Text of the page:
(CNN) -- Casey Anthony's former fiance testified outside the presence of jurors in her capital murder trial Tuesday, saying she once told him her brother Lee Anthony had groped her while she was sleeping.
Jesse Grund said he had a conversation with Casey Anthony about her brother in 2005, as he noticed Lee was "standoffish" and "sullen" and wanted to know why.
He said Casey Anthony told him she did not want her then-newborn daughter Caylee around her brother, adding that "at one point in recent years," she had awakened to find her brother standing over her staring at her, and that on another occasion he was groping her.
He said he did not want to hear more, and believed her. "Anything that Casey said, I took as truth and fact," he testified.
The state objected to Grund's testimony, saying it was hearsay and is not admissible.
Defense attorney Jose Baez told Orange County Chief Judge Belvin Perry Jr. the defense may have additional arguments on Wednesday morning, so Perry did not immediately rule on whether Grund can testify before the jury.
Casey Anthony, 25, is charged with seven counts, including first-degree murder, aggravated child abuse and misleading police, in 2-year-old Caylee's 2008 death. Prosecutors are seeking the death penalty against her.
Anthony's defense team is trying to discredit the prosecution theory that the Orlando woman rendered Caylee unconscious with chloroform, duct-taped her mouth and nose, and stored the body in her car trunk for a few days before dumping it in the woods.
The defense says Caylee accidentally drowned in the family pool and that Anthony and her father panicked and covered it up. George Anthony has denied that theory.
Caylee was last seen June 16, 2008. The little girl's skeletal remains were found on December 11, 2008, near the Anthony home.
A former Orange County, Florida, meter reader testified Tuesday about finding Caylee's skull that day.
Roy Kronk said he couldn't at first comprehend what he was looking at. He said he put his "meter reader stick," a piece of metal about 5 inches long, into the right eye socket and "gently pivoted" it upward to make sure, then put it back.
"It was a horrific thing for me to find," he testified, adding later that "it really unnerved me."
Kronk acknowledged making three phone calls to authorities in August 2008 in an attempt to report something he saw in the woods. "I was trying to do the right thing," he said, but on August 13, a deputy responded to the area and "chewed me out," saying Kronk was wasting county time.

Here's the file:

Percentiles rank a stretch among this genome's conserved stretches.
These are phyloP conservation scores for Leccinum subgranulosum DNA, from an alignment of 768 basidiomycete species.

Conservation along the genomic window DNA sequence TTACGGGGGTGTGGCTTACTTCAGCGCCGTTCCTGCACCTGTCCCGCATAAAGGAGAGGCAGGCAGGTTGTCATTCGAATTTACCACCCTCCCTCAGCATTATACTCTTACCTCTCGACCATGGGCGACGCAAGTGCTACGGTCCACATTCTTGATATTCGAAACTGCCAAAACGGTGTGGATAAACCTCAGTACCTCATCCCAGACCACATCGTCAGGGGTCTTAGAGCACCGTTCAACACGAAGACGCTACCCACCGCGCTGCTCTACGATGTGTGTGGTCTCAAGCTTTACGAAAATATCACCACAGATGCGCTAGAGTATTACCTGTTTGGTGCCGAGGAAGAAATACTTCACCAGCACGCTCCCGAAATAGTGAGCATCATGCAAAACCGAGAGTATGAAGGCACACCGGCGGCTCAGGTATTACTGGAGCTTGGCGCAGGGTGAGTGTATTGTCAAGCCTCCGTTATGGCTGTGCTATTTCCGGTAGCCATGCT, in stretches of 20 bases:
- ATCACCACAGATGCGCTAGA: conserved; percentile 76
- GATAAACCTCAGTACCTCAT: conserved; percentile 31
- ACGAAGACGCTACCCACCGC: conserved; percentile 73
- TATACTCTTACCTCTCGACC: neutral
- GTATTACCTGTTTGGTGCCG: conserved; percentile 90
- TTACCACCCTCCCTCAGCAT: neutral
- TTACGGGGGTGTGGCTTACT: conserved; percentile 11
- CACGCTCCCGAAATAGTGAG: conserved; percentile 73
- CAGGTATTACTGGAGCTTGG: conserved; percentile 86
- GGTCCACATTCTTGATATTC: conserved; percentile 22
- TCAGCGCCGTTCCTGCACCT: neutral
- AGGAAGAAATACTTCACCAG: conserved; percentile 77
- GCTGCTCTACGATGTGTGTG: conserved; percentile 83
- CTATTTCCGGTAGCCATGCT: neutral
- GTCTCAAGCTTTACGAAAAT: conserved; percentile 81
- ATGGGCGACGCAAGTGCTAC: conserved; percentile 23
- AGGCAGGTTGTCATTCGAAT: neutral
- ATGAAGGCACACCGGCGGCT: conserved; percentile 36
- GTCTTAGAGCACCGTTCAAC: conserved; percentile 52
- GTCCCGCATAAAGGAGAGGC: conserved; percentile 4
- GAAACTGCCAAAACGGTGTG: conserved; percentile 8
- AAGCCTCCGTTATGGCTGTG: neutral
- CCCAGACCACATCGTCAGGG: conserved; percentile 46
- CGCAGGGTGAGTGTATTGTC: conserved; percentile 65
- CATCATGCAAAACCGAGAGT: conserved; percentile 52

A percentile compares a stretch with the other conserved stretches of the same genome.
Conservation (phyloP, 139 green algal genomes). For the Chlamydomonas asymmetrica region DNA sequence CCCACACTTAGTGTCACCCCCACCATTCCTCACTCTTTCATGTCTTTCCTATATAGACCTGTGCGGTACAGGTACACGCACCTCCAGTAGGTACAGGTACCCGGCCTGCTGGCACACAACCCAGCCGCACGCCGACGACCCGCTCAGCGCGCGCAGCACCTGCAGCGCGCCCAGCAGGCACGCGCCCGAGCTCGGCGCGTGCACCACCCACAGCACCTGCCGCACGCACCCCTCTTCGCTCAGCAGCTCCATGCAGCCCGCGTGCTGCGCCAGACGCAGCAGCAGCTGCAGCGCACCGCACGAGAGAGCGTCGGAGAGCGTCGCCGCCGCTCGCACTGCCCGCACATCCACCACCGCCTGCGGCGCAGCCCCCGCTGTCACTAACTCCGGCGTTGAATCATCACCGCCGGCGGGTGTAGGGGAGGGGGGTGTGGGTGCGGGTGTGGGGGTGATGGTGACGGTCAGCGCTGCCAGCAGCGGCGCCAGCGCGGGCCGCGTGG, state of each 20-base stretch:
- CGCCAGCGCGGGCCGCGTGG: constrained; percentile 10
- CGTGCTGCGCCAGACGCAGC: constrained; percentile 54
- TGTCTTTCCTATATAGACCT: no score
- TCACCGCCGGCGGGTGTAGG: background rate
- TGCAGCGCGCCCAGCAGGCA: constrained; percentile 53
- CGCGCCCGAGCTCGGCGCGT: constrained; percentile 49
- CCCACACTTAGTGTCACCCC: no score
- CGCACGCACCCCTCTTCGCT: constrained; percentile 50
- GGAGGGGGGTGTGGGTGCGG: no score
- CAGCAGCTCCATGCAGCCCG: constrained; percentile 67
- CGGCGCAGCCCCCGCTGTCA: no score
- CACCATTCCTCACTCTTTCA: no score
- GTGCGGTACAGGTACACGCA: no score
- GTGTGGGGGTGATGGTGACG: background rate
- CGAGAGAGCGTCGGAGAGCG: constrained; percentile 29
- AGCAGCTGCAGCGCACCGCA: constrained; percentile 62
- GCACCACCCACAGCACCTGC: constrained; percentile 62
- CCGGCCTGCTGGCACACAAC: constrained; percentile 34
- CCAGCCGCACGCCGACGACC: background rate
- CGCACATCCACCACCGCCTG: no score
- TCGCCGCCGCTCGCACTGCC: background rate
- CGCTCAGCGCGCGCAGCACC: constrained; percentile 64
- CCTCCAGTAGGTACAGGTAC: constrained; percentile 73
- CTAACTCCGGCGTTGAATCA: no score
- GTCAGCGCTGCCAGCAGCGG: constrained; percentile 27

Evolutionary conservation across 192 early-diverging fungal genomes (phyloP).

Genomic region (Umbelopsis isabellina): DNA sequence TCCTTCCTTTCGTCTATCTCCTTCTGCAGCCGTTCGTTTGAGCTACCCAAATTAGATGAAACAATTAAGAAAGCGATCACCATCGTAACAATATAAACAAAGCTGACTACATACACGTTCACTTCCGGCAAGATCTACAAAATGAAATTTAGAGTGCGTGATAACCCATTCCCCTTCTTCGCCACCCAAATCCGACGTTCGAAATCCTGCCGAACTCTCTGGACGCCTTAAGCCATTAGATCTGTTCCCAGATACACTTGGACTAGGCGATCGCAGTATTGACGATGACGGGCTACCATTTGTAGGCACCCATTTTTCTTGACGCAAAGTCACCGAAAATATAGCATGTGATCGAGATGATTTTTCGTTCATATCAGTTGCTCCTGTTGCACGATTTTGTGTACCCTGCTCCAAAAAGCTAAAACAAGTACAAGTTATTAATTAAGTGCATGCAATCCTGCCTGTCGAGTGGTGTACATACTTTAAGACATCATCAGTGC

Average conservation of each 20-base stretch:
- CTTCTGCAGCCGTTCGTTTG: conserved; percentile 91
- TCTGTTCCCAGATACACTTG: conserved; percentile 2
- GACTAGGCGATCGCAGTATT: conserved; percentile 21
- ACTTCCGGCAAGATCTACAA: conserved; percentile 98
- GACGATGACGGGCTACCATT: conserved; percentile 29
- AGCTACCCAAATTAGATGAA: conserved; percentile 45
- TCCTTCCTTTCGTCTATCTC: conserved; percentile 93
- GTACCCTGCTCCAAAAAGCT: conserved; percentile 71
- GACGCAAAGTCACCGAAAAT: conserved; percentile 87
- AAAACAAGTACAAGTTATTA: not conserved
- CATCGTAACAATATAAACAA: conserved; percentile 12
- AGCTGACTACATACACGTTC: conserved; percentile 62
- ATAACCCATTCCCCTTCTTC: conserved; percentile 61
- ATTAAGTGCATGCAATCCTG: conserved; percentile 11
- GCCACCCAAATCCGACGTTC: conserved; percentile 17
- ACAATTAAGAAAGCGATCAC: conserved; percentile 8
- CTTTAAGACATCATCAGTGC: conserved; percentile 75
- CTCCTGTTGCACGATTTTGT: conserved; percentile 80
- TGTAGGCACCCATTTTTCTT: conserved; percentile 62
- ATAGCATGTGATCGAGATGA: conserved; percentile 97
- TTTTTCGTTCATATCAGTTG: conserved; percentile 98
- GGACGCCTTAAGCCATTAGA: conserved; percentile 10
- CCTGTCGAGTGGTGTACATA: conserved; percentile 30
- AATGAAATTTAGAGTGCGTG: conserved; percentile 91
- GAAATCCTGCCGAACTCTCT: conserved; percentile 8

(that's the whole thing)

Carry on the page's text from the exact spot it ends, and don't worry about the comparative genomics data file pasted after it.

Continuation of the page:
Kronk said he went into the woods to relieve himself on August 11 and saw "something that looks white" and a gray bag, according to his testimony and a transcript of the call. He called authorities again on August 12 and 13. Court documents show the deputy who responded August 13 told Kronk the area had already been searched.
He said he did not return to the site until December 11 and did not know whether the skull was what he had seen in August. In August, he said, the area was wet and swampy; in December it was not, and also was not as overgrown as in the summer.
In his opening statement, Baez pointed the finger of responsibility at Kronk.
According to the defense, Kronk actually discovered the remains months earlier. Baez called Kronk "a morally bankrupt person who took Caylee's body and hid it ... he thought he had a lottery ticket. ... He can't be ignored in this."
Kronk denies Baez's allegations, according to his attorney, David Evans.
Kronk testified that he lifted a bag found near the remains about 4 feet off the ground, but said he had made a mistake in an earlier statement and denied that the skull had fallen out when he did that.
Defense attorney J. Cheney Mason asked whether Kronk discussed the $255,000 reward in the case with deputies immediately following the discovery. Kronk said he might have, and may have said "jokingly" that he didn't want his ex-wife to find out if he received the money.
He also denied a defense suggestion that he called his son in November -- before the body was found -- and told him he was about to be famous.
Mason suggested Kronk was attempting to cash in on the case, noting he needed $1,000 to have his truck repaired right before the remains were found.
However, on cross-examination, Kronk told prosecutor Linda Drane Burdick that he needed money in the months before that, too, for other reasons. He also testified, over objections from the defense, that he had no access to the Anthony home, other than the meter in their front yard; or to Casey Anthony's Pontiac Sunfire; the garage in the Anthony home; the backyard; the Anthony family computer; Caylee Anthony's clothing or blankets; or any duct tape in the Anthony home.
After August 13, "because of how you were treated, you let the matter go?" Burdick asked. "Yes, ma'am," Kronk said.
Following Kronk to the stand was fellow meter reader David Dean and Kronk's former supervisor, Alex Roberts. Dean testified he had previously predicted to Kronk that Caylee's remains would be found in the wooded area. Roberts said after Kronk called him on December 11, he arrived to find him smoking a cigarette and leaning against his truck.
Orange County Chief Judge Belvin Perry would not allow Baez to ask Roberts about any statements Kronk may have made regarding the reward, and he was dismissed from the stand after a lengthy sidebar conference.